Workability-retaining admixtures are another tool that can help conserve natural resources and facilitate sustainable concrete construction. Workability-retaining admixtures provide slump retention and minimize slump loss, thereby providing consistency between loads of concrete delivered to a project. As a result, workability-retaining admixtures minimize the potential for rejection of concrete at the jobsite due to inconsistent slump or air content. The consistency obtained in plastic and hardened properties also enables optimization of and a reduction in the cement content of a concrete mix that contains a workability-retaining admixture.

Quantifying the environmental footprint of constructionmaterials
Recently, owners of construction projects in California have begun to ask for “carbon accounting” from contractors, subcontractors, and material suppliers. The City of San Francisco has pioneered this approach for public works projects. There are several acknowledged methods of determining the environmental footprint of construction materials, including BASF’s own Eco-Efficiency Analysis program. The program analyzes the environmental life cycle of concrete mixtures and quantifies the economic and ecological benefits of concrete based on six environmental impact areas, including GHG.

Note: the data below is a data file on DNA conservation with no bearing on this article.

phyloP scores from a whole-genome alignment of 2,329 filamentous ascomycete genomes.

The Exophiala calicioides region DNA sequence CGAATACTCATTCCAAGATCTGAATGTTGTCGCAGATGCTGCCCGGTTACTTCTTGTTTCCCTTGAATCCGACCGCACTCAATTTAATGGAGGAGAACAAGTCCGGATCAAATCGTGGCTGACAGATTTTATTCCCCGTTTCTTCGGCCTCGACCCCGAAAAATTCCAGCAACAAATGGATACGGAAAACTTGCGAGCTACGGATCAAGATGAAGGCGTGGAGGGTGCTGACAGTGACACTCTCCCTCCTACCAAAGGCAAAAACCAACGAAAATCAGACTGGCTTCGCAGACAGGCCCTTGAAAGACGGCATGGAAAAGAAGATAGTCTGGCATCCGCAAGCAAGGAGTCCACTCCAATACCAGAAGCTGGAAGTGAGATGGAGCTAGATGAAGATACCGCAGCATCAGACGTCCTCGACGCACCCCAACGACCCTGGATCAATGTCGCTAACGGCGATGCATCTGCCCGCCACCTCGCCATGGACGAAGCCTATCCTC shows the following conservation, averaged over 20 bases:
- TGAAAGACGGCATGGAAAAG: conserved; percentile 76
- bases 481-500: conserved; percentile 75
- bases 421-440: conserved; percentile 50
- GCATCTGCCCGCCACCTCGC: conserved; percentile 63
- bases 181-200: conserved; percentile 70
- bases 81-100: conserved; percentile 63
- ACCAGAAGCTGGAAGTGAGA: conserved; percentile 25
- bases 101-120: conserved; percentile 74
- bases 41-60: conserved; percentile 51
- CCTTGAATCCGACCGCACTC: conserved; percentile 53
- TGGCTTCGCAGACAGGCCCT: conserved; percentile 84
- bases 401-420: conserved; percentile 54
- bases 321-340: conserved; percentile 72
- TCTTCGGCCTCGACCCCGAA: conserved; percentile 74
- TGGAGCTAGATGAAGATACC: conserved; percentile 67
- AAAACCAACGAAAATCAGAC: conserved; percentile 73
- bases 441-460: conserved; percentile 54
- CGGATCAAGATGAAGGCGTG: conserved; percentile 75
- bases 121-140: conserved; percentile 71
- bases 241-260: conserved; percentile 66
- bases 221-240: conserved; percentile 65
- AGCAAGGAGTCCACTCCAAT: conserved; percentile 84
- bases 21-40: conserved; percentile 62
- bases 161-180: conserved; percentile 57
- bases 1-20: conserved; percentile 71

Driven by sustainability, the requirements specified for concrete used in infrastructure projects in California, including tunnels, are now different. Today, sustainable concrete is made with significant amounts of one or more supplementary cementitious materials that replace a portion of the portland cement. Sustainable concrete has a significantly longer service life through improved durability; at the same time it has other environmental benefits such as lower carbon footprint (CO2) and overall embodied energy. Chemical admixtures improve the plastic and hardened properties of concrete and make these new sustainable concrete mixes possible.

About the authors
Tarek Khan is a Ready Mixed Segment Manager for BASF based in Sacramento, California who has 30 years of experience in concrete materials. Tarek is a civil engineer and is a Fellow of the American Concrete Institute. Reach Tarek at tarek.khan@basf.com

Lauro Lacerda is Area Leader Underground Construction for BASF based in Salt Lake City, Utah and has over 27 years of experience in mining, tunneling and underground infrastructure projects. Lauro is a registered PE in Nevada and member of SME (Society of Mining Engineers), ASCE (American Society of Civil Engineers) and ASA (American Shotcrete Association).

California’s Devil’s Slide tunnel